Fine Art Scanning FAQ
There are many reasons why you shouldn’t. First off, the camera and lenses to which you have access probably can’t shoot at a high enough resolution to capture all of the detail necessary for quality fine art reproduction. Secondly, you’ll probably have problems illuminating the artwork evenly enough to eliminate hot spots, glare, and falloff, all of which will appear in your image if not controlled. Third, you’ll need a color-managed workflow as well as an expensive camera system that doesn’t interpolate (essentially, guess at) color in order to accurately match the colors present in the original artwork. It’s simply more cost-effective to work with a professional photographer who already has all of the necessary equipment *and* skills.
Creekside Digital can scan 2D artwork up to 40″ x 60″ (or even a bit bigger) vertically on our TTI copy stand. We can capture even larger canvas on our wall-mounted easel: up to eight feet high by 12 feet or more in length, up to 200 pounds in weight. Larger pieces will need to be scanned using multiple exposures and digitally “stitched” together. Pixel-wise, we can scan up to 40″ x 53.3″ at a full 300dpi true optical resolution in a single shot — that’s 12,000 x 15,990 pixels.
Creekside Digital proudly uses the BetterLight Super 8K digital scanning back system for the ultimate in no-compromise fine art reproduction image quality. In fact, if you’re evaluating photographers and companies who claim to do fine art scanning, make sure they’re either using a BetterLight system or one of the excellent overhead scanners from Cruse. Quality art reproduction has very different requirements than most other types of digitization, and requires specialized equipment and knowledge. Our BetterLight system is matched with the finest large format lenses in the world, manufactured by German optics companies like Schneider and Rodenstock. We also have several 4×5 view cameras to choose from depending on the specifics of each project. We use our BetterLight in a fully equipped studio environment, using lighting designed for art reproduction which emits “museum-safe” levels of heat and UV light.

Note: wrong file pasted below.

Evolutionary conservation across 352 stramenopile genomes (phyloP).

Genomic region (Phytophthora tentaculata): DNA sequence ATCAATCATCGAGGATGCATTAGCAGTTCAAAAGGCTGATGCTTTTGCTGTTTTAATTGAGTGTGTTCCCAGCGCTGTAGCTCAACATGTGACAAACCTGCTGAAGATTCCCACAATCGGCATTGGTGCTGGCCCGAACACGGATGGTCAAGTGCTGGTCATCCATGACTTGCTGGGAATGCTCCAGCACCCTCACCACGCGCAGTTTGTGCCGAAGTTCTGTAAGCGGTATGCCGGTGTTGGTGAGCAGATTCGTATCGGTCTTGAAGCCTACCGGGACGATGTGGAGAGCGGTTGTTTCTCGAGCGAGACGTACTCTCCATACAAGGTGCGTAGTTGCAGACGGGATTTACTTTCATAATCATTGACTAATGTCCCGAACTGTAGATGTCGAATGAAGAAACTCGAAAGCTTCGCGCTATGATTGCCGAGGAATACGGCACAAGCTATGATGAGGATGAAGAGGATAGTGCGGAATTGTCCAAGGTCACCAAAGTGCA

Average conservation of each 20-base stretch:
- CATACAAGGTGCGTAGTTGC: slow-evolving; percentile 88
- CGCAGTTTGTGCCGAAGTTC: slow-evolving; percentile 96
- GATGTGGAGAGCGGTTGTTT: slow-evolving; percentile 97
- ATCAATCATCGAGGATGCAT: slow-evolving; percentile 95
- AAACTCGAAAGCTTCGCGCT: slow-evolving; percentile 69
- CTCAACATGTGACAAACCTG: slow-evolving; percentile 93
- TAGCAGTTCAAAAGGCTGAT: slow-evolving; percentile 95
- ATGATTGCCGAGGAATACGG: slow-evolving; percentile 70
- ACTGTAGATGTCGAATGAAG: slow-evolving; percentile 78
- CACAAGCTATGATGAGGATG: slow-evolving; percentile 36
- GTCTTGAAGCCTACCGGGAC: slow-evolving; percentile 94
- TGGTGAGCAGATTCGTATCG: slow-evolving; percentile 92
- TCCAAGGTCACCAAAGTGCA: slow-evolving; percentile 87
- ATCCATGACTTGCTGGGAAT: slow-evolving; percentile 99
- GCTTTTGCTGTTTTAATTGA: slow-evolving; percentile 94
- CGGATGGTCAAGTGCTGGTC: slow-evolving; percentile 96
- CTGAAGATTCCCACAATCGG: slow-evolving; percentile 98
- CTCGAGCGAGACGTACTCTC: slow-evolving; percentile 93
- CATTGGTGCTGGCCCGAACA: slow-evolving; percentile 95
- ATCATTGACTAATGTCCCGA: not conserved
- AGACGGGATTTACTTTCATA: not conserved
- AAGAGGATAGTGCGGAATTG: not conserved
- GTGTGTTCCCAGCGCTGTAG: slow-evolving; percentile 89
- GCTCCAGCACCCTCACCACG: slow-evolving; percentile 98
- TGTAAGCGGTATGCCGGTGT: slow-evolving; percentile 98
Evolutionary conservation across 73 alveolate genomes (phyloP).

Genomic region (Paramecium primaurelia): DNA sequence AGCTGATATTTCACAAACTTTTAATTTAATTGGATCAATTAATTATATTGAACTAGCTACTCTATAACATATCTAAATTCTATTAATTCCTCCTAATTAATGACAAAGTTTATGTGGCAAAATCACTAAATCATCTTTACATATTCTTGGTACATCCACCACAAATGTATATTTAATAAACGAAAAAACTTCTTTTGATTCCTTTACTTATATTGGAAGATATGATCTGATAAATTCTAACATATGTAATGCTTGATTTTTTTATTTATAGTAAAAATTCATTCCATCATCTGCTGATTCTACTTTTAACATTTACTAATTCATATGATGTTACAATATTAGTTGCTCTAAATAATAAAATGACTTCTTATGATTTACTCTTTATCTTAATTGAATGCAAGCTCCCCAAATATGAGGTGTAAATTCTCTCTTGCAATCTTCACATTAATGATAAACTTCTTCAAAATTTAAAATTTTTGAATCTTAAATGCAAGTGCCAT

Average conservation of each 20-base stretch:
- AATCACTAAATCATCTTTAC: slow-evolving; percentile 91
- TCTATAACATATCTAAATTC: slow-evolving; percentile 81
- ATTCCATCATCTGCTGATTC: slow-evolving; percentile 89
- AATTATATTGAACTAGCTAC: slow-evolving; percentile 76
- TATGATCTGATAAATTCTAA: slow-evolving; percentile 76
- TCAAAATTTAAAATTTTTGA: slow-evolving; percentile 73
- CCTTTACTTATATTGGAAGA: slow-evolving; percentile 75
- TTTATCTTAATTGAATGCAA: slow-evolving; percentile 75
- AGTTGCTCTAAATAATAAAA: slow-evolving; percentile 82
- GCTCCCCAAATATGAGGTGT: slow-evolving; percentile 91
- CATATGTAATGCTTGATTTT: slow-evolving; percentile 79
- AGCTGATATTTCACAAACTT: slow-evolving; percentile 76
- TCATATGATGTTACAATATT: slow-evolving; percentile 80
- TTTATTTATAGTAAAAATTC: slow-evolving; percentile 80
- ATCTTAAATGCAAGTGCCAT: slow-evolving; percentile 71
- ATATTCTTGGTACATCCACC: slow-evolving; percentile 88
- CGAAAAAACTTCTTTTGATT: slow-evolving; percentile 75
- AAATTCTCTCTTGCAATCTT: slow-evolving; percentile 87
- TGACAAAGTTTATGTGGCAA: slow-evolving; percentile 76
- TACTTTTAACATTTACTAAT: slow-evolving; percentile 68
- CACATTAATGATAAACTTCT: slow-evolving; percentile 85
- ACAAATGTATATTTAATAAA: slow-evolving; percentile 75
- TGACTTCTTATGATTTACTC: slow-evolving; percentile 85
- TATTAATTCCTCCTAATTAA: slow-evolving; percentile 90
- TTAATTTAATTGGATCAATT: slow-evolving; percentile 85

Yes. Creekside Digital can minimize the specular reflections (glare) bouncing off of a glossy canvas surface (and into the camera, potentially ruining the shot) using a variety of techniques. It’s always preferable to *not* use cross-polarization unless absolutely necessary, as it can add a color cast to the resulting image for which we must compensate post-scan; so we try to minimize any glare through creatively lighting the piece in order to keep specular reflections at a minimum. When required though, we can and do use cross-polarization in order to eliminate the glare altogether.
Yes, so long as the edges are dry enough to allow us to handle and position the work for imaging. We typically shoot these projects on our wall-mounted easel to minimize airborne dust and other particles that might settle onto the varnish. We do not recommend that wet or tacky canvas be photographed vertically on a copy stand (with the camera suspended over the work) for this reason.
Fine art scanning projects are left with us and picked up at a later date when completed. We never like to rush artwork scanning jobs, as it puts undue stress on our staff and can prevent them from doing their best work. Each piece is a little different, and requires custom setup. It sometimes takes time to get things right, especially when it comes to lighting and color correction, and therefore we ask our customers to leave their artwork with us and pick it up once we’ve completed their project. Regarding security of your items in our care: our facilities are monitored 24/7 by ADT, and we also carry a rather hefty insurance policy for your protection and ours. Feel free to contact us for more details.
Absolutely. Please contact us for details.
All of our fine art scanning is done by Chris Becker, Creekside Digital’s on-staff photographer, who has worked professionally in photography for over 20 years. Formerly with the Maryland Historical Society, where he digitized many priceless paintings, manuscripts and other historic artifacts, Chris is well versed in proper art handling techniques as well as current digitization and preservation guidelines for cultural heritage materials. He has also worked as a large-format product photographer and photojournalist. We are thrilled to be able to offer his talents to our customers!